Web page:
Vaccine hesitancy may be more common among parents of children with autism spectrum disorder (ASD). We examined factors associated with ASD-specific vaccine hesitancy among caregivers of children with ASD who participated in the SPARK study (Simons Foundation Powering Autism Research for Knowledge). 225 participants completed an online survey containing the Parent Attitudes About Childhood Vaccines (PACV) questionnaire (measure of vaccine hesitancy) and the Illness Perception Questionnaire revised for parents of children with ASD (IPQ-R-ASD ; measure of parents’ views about ASD). 65 participants (28.8%) were vaccine hesitant (PACV score ≥ 50) ; children of vaccine-hesitant parents (VHPs) were less likely to be first born (n = 27, 41.5%), had greater ASD-symptom severity (mean Social Communication Questionnaire score = 23.9, SD = 6.9), and were more likely to have experienced developmental regression (n = 27, 50.9%) or plateau (n = 37, 69.8%). Compared to non-hesitant parents, VHPs significantly more often endorsed accident/injury, deterioration of the child’s immune system, diet, environmental pollution, general stress, parents’ negative views, parents’ behaviors/decisions, parents’ emotional state, and vaccines as causes for ASD. VHPs also had higher scores on the Personal Control, Treatment Control, Illness Coherence, and Emotional Representations subscales of the IPQ-R than did non-hesitant parents. In the final model, ASD-related vaccine hesitancy was significantly associated with higher scores on the Emotional Representations subscale (OR = 1.13, p = 0.10), agreement with deterioration of the child’s immunity as a cause of ASD (OR = 12.47, p < 0.001), the child not having achieved fluent speech (OR = 2.67, p = 0.17), and the child experiencing a developmental plateau (OR = 3.89, p = 0.002). Findings suggest that a combination of child functioning and developmental history, as well as parents’ negative views about and their sense of control over ASD, influence vaccine hesitancy among parents of children with ASD.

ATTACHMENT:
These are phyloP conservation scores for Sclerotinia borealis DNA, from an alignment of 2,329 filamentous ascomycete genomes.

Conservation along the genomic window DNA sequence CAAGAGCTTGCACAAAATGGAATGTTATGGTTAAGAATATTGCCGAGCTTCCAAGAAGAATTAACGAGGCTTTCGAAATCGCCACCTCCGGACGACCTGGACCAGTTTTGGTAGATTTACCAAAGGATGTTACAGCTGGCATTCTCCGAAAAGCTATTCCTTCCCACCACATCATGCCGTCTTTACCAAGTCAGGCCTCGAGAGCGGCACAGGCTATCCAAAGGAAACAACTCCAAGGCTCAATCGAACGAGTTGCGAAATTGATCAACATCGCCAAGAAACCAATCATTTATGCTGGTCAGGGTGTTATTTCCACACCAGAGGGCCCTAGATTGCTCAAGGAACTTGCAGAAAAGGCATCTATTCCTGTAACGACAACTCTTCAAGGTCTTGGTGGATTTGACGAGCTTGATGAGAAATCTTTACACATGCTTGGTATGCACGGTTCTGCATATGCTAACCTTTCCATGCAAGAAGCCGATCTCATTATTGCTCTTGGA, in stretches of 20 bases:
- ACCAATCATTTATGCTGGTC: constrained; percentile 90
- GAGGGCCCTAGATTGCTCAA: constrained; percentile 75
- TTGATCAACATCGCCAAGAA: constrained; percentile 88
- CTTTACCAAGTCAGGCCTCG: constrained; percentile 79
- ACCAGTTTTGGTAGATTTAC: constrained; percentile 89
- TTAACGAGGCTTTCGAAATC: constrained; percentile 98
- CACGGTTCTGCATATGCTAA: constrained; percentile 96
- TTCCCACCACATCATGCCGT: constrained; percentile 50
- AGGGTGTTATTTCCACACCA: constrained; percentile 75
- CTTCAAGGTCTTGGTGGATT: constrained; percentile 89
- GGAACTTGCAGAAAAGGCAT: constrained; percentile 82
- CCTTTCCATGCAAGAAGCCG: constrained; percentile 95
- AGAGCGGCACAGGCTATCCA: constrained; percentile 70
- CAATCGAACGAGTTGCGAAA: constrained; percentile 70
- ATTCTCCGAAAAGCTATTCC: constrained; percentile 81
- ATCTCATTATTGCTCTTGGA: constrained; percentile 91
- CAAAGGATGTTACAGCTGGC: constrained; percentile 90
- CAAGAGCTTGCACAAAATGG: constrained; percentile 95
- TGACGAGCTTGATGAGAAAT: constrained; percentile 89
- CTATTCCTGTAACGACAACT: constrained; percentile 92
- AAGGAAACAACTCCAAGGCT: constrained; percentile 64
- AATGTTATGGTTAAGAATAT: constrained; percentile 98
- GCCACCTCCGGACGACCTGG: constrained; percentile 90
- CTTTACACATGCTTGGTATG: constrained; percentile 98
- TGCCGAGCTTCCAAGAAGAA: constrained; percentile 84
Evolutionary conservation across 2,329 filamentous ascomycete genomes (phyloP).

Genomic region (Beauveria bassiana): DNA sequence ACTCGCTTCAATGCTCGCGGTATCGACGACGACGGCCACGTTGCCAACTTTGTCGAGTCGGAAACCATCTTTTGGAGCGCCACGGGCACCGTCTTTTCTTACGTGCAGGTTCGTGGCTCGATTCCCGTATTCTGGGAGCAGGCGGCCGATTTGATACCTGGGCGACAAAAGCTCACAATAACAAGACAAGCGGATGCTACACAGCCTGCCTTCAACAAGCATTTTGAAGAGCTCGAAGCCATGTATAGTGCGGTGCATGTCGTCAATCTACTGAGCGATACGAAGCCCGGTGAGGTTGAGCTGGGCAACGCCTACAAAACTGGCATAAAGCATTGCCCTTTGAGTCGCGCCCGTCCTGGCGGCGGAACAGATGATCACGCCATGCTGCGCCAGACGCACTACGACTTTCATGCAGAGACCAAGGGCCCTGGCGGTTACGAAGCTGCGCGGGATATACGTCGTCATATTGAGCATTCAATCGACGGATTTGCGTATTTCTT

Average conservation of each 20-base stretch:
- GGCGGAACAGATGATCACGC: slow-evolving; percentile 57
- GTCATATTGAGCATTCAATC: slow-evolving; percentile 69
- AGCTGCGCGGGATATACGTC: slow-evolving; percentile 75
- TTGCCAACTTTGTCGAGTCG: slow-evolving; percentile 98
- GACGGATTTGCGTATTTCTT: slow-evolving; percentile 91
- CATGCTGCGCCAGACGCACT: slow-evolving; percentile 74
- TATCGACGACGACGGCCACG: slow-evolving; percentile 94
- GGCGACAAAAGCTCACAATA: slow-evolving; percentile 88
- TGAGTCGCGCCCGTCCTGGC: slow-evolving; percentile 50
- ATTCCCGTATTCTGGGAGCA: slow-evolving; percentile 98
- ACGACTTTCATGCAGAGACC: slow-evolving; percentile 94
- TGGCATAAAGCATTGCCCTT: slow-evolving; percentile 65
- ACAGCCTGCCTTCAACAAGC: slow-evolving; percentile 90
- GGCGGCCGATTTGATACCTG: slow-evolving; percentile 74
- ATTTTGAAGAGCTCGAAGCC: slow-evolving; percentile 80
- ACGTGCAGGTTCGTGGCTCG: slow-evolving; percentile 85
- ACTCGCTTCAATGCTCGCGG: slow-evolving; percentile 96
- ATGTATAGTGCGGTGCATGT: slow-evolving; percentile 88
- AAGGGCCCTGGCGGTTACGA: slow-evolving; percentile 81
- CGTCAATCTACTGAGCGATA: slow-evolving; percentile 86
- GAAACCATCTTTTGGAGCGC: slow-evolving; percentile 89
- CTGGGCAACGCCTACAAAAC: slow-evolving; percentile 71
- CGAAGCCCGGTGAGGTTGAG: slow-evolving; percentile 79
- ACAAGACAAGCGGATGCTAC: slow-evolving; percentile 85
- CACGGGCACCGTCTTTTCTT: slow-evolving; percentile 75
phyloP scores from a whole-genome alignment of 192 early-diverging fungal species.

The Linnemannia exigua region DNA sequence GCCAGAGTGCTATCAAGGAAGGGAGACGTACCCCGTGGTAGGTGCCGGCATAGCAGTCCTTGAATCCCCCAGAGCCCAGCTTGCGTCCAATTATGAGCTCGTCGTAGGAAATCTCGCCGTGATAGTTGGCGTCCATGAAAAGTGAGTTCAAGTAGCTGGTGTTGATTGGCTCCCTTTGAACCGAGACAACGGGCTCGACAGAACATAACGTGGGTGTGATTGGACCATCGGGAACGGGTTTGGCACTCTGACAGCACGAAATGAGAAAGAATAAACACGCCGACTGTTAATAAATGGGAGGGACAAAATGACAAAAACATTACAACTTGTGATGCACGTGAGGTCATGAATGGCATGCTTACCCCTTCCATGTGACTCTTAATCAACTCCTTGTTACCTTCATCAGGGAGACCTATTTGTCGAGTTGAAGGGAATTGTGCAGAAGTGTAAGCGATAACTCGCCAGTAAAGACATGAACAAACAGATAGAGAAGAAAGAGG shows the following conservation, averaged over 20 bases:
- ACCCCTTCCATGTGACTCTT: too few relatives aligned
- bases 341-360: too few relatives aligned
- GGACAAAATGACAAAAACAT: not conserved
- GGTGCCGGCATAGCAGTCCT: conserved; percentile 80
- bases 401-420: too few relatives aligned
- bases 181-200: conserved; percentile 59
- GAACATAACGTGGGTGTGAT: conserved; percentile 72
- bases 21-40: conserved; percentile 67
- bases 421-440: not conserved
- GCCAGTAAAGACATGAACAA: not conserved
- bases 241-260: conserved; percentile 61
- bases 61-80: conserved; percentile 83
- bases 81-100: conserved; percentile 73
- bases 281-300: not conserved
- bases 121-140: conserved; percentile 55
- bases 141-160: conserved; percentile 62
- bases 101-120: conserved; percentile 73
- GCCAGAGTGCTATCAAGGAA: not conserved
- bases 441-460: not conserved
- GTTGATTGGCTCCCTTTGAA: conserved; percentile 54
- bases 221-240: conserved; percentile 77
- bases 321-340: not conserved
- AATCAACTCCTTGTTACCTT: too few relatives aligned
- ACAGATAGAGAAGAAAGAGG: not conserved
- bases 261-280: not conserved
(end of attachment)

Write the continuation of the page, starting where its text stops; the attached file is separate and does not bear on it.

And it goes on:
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4. Kushak RI, Winter HS. Gut Microbiota and Gender in Autism Spectrum Disorders. Curr Pediatr Rev ;2020 (Jul 27)